He wasn't even going to try to convince her to turn down Professor Yang's offer. Which meant Louis was okay with their being separated for the foreseeable future. Maybe he hadn’t agreed with her decision before the accident to take a break from her career. Was that the real reason he’d never told her that she’d decided to do so?
Gemma sucked in a breath of disappointment, unable to look her husband directly in the eye. She wasn't naive enough to think that he'd drop all his responsibilities back in Singapore and stay here in Boston with her. But she thought they would at least spend some time going over the various options they had as a couple. Instead, he seemed to want her to pursue this opportunity. Which meant they'd reached a tangent at a most critical point in their marriage.
How could she work to remember him if they were thousands of miles apart? Unable to see each other for days on end? Louis didn't seem to have considered that question. Or he didn't care.
"So I'll go tell my mom to accept?"
He simply nodded and smiled. No argument or counter whatsoever.
"I guess I'll see you later then," she said, rising from her chair and fleeing into the house.
When she reached her room, Gemma released the breath she'd been holding and leaned against the shut door. She thought Louis would talk her out of this, that he'd tell her he loved her and couldn't stand to be apart from her, even if she didn't know the past they'd shared together.
How naive of her. If anything, Louis was probably reaching the end of his patience. It had been weeks since the accident and the only snippets of memory she'd managed to resurface involved eating lobster and a card game. All this time and she couldn't even remember their wedding. Or how he had proposed. No wonder he'd reached the end of his rope.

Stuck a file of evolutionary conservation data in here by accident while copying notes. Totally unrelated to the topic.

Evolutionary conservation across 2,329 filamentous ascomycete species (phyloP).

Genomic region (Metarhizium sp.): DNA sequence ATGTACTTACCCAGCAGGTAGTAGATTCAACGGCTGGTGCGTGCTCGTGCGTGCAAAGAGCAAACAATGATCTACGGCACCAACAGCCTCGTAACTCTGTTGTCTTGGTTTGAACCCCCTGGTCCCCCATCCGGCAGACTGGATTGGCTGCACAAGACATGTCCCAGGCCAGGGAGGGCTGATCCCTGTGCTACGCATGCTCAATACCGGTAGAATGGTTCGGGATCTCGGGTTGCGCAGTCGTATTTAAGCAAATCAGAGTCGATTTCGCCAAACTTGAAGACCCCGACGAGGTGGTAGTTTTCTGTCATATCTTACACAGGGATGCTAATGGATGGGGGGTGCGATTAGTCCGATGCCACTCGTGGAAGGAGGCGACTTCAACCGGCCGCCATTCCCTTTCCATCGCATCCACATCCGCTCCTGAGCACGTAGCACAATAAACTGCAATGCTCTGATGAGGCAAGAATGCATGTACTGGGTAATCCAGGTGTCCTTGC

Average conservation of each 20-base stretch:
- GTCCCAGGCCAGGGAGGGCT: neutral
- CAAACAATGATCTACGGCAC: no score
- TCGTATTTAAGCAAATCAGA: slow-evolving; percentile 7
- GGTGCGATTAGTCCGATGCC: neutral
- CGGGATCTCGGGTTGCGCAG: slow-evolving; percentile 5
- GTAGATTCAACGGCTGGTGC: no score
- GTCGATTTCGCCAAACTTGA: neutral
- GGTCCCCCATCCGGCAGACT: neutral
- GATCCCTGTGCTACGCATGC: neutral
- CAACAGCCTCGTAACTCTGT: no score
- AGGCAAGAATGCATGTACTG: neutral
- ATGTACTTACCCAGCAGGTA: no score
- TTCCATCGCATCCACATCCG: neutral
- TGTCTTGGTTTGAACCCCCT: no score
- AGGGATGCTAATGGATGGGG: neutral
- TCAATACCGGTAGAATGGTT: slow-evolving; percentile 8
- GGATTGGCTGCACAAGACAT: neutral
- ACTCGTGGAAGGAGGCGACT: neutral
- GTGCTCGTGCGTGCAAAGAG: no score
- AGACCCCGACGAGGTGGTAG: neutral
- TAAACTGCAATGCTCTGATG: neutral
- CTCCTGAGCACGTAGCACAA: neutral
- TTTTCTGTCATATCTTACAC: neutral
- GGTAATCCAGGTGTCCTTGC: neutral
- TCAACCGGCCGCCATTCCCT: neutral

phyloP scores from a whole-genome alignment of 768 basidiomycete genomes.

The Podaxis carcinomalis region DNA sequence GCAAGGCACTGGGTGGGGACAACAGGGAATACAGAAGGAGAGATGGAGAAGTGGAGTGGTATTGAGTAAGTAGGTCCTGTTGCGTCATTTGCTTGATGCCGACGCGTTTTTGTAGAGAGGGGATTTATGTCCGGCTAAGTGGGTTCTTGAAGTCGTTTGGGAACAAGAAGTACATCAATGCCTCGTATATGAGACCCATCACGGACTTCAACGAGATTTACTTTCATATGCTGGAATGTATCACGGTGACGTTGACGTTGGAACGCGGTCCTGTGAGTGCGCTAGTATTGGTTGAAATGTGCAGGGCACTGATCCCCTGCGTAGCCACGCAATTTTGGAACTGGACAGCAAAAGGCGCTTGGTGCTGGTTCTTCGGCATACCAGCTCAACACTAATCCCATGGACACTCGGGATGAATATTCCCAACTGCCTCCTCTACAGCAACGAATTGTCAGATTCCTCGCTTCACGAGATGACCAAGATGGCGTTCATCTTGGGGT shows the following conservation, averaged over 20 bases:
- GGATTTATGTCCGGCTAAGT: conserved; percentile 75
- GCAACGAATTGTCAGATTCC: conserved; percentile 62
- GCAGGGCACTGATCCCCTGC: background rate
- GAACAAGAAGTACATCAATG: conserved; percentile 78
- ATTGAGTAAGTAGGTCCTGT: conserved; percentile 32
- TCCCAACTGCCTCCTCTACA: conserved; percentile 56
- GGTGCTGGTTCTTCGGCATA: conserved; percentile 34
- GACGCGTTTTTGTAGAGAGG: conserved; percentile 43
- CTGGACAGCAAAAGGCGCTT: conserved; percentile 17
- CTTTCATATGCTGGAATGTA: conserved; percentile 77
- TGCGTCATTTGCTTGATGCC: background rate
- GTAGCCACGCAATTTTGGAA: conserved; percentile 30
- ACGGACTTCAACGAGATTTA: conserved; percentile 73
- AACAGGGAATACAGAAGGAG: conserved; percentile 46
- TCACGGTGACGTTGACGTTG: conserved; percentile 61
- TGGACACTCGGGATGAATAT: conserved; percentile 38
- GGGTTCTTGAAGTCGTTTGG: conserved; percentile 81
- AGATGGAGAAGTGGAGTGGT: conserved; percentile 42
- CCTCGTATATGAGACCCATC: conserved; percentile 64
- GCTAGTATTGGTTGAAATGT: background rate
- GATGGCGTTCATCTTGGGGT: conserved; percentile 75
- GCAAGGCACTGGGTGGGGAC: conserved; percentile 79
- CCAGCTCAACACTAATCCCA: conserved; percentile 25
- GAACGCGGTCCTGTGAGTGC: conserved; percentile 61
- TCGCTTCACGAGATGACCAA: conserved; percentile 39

He was probably tired of waiting. Maybe he was even looking forward to spending some time apart. Gemma had no way of knowing, did she? This version of her didn't really know the man.
All she did know at the moment was who she was before the accident. She may have lost three years of her life, but there was one way to determine how much of her craft had been impacted. It was finally time to determine exactly how much musical achievement she'd lost along with her life memories.
Her mother had mentioned that she'd mastered the Sibelius concerto enough to play it for a paying audience that night in Boston, right before her accident.
With shaky fingers, she pulled out her violin to try playing the piece once and for all. But when she put bow to string, it wasn't the concerto that began to flow from her fingertips. It was something entirely new.
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